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Schools' initiative to push pupils

PUBLISHED: 09:18 13 April 2009 | UPDATED: 08:55 06 July 2010

FIVE Suffolk schools, including one in Lowestoft, have signed up to a new initiative to push their pupils further.

The schools that successfully bid to get involved in the government scheme, which includes Benjamin Britten High in Lowestoft, Deben High and Orwell High in Felixstowe, Newmarket College in Newmarket, and Sudbury Upper in Sudbury, will receive funding of up to £100,000 to provide extra materials for pupils.

FIVE Suffolk schools, including one in Lowestoft, have signed up to a new initiative to push their pupils further.

The schools that successfully bid to get involved in the government scheme, which includes Benjamin Britten High in Lowestoft, Deben High and Orwell High in Felixstowe, Newmarket College in Newmarket, and Sudbury Upper in Sudbury, will receive funding of up to £100,000 to provide extra materials for pupils.

The initiative, Gaining Ground, aims to help schools that may be “coasting”, which are those that are classed as satisfactory by Ofsted inspectors, but which could do more to stretch pupils and improve results.

Patricia O'Brien, portfolio holder for children, schools and young people's services at Suffolk County Council, said: “Five Suffolk headteachers have seized the chance to join a new government initiative called Gaining Ground.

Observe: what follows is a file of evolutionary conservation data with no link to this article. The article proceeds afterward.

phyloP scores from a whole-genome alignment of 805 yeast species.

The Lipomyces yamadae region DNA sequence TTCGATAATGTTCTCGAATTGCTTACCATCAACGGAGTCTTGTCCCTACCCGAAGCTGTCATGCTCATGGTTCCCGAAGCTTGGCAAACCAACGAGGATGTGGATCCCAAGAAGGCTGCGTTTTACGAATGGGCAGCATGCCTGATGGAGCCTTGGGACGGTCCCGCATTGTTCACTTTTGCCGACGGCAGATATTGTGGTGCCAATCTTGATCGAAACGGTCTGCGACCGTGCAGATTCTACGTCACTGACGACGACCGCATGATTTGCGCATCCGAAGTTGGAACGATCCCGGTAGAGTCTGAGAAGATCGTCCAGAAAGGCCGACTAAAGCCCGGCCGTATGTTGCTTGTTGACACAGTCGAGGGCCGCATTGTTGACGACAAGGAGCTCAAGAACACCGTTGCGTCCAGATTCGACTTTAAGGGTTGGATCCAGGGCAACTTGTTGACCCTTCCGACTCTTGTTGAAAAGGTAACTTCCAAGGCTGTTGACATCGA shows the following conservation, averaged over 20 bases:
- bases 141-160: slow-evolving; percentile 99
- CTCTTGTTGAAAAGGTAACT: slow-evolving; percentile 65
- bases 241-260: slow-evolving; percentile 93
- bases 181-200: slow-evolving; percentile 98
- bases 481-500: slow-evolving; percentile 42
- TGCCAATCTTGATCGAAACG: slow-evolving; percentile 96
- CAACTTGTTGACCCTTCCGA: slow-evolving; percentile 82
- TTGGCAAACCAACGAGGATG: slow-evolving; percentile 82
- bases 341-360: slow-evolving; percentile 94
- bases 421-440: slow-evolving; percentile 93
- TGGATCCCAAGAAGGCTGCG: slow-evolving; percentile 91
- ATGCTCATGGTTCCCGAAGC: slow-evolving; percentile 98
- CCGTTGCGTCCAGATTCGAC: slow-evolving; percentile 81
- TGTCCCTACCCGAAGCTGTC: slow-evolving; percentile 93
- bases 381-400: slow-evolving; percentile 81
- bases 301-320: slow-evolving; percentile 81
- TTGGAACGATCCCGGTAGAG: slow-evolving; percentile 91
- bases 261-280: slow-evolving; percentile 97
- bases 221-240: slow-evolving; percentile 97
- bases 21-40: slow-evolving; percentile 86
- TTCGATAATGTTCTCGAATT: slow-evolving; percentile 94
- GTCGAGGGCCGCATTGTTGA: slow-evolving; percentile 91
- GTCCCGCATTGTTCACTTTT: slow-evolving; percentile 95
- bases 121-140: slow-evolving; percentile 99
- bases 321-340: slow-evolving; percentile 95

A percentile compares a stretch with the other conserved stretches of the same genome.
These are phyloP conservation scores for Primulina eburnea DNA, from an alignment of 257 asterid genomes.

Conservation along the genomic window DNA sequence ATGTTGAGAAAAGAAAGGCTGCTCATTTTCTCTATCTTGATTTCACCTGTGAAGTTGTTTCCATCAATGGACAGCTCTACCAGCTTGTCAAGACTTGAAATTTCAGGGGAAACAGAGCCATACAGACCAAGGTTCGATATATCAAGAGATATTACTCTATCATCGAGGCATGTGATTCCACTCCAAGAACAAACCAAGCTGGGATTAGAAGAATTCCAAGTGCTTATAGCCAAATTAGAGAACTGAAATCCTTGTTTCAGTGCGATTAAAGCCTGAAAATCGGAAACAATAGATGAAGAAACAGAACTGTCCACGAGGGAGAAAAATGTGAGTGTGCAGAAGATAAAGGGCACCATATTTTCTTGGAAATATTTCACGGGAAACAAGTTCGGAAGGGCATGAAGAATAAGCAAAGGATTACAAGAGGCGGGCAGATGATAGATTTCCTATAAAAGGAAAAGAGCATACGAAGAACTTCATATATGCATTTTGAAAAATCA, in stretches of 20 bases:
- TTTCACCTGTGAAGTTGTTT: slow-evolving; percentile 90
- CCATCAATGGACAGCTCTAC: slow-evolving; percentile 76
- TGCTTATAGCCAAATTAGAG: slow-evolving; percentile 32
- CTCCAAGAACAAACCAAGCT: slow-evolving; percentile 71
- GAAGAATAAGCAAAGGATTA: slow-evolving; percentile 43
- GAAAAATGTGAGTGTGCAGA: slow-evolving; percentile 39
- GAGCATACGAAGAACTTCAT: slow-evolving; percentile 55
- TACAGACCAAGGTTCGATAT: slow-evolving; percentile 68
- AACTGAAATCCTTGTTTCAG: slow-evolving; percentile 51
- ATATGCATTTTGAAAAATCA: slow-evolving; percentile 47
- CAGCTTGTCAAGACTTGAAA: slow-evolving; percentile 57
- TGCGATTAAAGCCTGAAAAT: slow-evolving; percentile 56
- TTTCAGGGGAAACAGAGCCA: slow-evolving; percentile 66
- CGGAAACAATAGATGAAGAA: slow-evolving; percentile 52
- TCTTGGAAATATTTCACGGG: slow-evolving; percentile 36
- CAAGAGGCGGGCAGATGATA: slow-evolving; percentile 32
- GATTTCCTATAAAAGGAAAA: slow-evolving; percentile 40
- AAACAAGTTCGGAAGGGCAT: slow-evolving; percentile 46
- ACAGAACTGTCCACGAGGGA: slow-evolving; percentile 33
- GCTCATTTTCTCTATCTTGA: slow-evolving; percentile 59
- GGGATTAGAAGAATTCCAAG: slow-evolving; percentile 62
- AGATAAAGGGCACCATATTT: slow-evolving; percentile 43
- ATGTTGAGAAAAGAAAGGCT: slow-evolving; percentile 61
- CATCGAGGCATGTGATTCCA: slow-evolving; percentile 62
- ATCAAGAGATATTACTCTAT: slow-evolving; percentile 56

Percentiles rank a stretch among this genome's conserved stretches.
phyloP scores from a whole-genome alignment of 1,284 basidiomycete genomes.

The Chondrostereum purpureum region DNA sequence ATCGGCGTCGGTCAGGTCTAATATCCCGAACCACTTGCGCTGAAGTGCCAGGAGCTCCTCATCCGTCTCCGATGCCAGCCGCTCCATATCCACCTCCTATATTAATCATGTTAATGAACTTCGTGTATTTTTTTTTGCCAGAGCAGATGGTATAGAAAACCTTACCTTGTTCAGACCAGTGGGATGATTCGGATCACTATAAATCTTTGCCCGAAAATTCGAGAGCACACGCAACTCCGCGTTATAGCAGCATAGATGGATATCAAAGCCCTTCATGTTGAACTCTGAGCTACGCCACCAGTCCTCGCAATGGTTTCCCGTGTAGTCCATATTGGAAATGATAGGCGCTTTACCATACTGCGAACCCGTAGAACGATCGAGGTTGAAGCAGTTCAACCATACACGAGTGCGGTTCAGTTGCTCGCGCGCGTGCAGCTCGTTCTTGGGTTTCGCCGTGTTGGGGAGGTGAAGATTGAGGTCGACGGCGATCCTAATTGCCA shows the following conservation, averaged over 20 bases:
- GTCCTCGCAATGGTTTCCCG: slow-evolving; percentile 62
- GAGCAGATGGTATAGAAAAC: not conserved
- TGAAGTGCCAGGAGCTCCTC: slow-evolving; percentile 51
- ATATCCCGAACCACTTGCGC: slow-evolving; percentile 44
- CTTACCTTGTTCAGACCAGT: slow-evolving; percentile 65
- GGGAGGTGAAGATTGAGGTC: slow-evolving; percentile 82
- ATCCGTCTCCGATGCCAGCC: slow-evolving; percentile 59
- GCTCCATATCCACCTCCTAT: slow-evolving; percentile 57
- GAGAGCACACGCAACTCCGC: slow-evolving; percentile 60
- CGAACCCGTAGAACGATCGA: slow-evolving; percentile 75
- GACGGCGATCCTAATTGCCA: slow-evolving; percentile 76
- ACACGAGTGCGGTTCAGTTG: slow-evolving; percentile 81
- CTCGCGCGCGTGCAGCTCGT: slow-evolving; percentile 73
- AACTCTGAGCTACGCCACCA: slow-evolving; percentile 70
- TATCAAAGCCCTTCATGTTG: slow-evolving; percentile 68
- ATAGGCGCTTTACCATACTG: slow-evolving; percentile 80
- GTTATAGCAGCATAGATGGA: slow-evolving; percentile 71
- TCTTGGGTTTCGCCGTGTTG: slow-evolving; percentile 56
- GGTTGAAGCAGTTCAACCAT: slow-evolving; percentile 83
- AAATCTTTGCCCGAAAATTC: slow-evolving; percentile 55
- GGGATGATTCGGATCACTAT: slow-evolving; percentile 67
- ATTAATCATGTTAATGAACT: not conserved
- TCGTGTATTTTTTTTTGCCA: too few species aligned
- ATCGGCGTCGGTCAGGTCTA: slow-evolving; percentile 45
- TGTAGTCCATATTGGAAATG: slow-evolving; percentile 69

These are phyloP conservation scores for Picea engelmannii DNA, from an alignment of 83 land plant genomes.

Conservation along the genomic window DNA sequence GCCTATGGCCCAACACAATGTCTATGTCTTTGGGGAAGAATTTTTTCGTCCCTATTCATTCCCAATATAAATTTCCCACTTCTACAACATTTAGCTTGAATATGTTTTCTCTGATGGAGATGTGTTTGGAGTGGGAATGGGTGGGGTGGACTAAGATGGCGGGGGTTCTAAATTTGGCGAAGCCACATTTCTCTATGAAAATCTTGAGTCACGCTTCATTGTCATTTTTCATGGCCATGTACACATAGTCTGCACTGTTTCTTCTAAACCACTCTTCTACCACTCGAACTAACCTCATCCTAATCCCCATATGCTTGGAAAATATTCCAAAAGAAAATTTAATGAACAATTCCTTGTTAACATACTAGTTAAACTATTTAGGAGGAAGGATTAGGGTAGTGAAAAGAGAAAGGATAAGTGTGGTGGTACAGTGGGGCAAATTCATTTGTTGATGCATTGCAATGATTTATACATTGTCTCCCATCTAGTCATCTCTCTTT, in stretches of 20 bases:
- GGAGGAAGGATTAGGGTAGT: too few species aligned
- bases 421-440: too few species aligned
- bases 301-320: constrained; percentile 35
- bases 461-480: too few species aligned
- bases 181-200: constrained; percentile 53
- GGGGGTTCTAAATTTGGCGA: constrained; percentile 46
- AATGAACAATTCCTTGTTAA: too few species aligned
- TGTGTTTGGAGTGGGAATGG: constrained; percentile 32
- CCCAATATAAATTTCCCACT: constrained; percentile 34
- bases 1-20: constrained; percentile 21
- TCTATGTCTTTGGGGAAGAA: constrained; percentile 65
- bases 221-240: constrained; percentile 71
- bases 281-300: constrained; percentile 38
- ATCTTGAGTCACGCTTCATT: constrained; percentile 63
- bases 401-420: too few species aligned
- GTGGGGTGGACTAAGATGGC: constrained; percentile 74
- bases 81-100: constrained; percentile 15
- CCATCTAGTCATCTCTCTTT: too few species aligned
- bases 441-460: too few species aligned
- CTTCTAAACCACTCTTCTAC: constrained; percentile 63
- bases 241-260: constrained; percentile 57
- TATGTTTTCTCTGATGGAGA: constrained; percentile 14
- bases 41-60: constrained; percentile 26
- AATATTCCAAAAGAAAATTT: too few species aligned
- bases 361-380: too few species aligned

“The scheme is open to those schools that are seen to have the capacity to improve their GCSE results at a faster rate than they are. “The schools will receive up to £50,000 a year for two years and some extra time from a School Improvement partner. The money will be used to develop improvement work underway in the schools and provide extra materials and support for students.”

The £40m Gaining Ground initiative will start this month and the funding will be used to pay for consultants and training in the schools and for possible federations with successful secondaries.

The government has identified “coasting” schools as those that may have disappointing Ofsted results given the intake and a weak tracking of pupils' progress.

A spokesman for the Department for Children, Schools and Families said: “These schools are not 'failing' schools - they will have acceptable, or sometimes even good results, but may not be fulfilling the potential of their pupils. Sometimes they may not be stretching their most able pupils, or perhaps not meeting the needs of their pupils who face difficulties.

“These schools may not have received focused attention to date, but will now qualify for additional funding and support to raise their ambition and improve pupils' progress.”

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